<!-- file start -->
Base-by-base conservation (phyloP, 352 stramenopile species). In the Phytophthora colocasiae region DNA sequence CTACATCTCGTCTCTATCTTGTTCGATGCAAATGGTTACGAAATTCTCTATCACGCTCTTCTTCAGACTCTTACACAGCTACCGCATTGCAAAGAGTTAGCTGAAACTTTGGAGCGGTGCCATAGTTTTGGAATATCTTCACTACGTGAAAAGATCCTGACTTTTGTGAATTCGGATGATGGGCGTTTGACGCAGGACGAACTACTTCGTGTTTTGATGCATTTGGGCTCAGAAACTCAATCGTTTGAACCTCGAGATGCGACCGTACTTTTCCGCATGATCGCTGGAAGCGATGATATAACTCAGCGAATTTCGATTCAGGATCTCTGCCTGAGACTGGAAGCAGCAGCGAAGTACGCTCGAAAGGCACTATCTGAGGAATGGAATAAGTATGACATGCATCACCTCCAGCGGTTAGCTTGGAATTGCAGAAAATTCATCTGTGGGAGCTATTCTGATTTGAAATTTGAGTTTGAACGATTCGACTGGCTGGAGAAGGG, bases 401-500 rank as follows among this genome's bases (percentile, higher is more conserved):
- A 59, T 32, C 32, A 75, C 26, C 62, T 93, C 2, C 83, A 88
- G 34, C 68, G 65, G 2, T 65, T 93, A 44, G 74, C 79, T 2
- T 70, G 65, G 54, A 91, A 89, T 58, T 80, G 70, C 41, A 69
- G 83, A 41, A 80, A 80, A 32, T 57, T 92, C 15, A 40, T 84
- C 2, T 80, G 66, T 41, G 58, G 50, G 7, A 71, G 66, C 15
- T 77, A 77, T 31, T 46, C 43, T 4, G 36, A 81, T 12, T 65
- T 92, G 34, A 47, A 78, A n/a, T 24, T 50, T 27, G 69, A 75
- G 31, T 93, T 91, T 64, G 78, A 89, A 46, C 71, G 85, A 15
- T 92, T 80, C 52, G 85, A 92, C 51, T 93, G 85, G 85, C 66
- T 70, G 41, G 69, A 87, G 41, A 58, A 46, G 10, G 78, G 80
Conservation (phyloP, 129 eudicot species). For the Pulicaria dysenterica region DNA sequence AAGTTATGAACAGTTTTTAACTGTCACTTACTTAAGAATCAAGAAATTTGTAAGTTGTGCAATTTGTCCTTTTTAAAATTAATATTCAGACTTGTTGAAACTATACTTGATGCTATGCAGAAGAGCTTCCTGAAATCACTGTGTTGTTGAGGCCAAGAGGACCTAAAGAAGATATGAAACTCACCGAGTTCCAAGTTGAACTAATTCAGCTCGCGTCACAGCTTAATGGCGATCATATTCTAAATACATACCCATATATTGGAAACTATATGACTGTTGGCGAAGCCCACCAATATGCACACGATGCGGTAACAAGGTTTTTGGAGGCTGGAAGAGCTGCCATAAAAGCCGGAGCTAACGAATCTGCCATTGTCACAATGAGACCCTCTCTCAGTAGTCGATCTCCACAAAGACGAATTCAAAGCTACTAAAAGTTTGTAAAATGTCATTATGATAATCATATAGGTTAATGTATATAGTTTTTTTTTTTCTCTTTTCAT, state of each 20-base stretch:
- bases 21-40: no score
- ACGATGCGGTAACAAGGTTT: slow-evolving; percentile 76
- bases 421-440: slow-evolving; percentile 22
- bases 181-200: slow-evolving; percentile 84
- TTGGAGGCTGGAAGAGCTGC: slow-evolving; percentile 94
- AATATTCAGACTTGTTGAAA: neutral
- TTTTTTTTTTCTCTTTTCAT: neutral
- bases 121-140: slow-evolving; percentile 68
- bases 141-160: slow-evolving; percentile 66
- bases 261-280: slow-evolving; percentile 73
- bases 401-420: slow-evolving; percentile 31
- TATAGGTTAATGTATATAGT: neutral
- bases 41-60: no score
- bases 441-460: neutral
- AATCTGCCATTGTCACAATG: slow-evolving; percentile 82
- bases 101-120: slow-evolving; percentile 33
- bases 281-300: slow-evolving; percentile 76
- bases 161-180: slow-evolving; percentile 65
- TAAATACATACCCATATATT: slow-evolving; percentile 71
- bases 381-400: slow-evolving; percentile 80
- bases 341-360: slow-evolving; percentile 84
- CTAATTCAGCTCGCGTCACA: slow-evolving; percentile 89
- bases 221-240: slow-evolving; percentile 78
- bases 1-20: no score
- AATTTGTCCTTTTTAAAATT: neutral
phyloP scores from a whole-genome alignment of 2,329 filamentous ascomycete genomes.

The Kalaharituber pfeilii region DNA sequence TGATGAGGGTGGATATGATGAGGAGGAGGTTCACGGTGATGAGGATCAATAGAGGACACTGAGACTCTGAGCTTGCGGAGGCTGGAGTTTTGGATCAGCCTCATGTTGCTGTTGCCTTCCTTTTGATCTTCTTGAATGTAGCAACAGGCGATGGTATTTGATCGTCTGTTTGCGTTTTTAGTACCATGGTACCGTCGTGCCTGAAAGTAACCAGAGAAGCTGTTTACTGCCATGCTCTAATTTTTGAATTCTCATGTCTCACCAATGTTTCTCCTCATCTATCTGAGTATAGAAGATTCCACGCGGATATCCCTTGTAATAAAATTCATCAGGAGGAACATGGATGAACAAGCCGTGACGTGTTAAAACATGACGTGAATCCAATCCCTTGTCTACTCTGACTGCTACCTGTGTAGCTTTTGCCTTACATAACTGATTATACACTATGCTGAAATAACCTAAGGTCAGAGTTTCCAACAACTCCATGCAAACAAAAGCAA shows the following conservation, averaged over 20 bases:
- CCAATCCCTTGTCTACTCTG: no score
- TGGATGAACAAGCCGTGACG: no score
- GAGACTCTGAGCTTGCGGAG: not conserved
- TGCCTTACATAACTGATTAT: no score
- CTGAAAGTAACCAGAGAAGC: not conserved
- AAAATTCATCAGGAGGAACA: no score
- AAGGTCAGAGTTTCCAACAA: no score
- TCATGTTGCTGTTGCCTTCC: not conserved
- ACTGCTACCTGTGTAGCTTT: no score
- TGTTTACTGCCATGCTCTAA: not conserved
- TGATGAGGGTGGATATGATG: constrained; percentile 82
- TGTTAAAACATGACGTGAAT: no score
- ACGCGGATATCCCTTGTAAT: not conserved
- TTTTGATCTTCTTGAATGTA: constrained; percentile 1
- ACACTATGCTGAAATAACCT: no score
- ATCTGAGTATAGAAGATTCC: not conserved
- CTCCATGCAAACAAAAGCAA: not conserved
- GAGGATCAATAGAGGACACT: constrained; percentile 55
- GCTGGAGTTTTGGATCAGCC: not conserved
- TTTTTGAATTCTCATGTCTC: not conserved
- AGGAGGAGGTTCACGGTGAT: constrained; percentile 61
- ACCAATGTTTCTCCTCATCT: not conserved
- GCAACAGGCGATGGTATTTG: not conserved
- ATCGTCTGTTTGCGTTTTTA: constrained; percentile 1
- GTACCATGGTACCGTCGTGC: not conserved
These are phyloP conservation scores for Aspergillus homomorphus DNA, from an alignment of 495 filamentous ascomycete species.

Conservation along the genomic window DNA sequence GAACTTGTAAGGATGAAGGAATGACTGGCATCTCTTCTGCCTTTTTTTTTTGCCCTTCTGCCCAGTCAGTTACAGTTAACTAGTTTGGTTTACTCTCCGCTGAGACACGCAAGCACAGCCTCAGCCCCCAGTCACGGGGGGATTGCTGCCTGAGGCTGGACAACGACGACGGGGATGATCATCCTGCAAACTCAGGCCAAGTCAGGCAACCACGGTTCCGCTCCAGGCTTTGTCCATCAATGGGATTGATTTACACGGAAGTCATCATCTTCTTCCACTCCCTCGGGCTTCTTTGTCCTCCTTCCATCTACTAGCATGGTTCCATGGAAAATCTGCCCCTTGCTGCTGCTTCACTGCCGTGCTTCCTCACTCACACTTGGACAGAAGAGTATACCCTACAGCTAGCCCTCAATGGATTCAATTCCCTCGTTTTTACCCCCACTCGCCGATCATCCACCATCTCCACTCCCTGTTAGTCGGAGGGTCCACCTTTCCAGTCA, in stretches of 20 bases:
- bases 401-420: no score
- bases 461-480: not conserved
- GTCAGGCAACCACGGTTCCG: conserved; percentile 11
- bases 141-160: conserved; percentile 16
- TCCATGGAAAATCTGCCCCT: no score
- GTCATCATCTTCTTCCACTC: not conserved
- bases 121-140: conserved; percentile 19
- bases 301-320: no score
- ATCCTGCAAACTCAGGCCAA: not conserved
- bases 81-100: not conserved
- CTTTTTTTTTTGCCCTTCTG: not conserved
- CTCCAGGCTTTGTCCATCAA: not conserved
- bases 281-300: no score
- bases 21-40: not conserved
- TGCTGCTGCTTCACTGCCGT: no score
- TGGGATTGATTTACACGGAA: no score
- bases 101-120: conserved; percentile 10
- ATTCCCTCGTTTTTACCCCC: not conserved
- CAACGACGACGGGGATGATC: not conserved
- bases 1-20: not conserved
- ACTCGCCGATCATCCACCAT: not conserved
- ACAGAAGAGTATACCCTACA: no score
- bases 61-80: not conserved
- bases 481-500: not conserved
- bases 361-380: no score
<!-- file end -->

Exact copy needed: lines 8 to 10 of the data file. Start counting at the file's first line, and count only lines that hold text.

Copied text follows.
- T 92, G 34, A 47, A 78, A n/a, T 24, T 50, T 27, G 69, A 75
- G 31, T 93, T 91, T 64, G 78, A 89, A 46, C 71, G 85, A 15
- T 92, T 80, C 52, G 85, A 92, C 51, T 93, G 85, G 85, C 66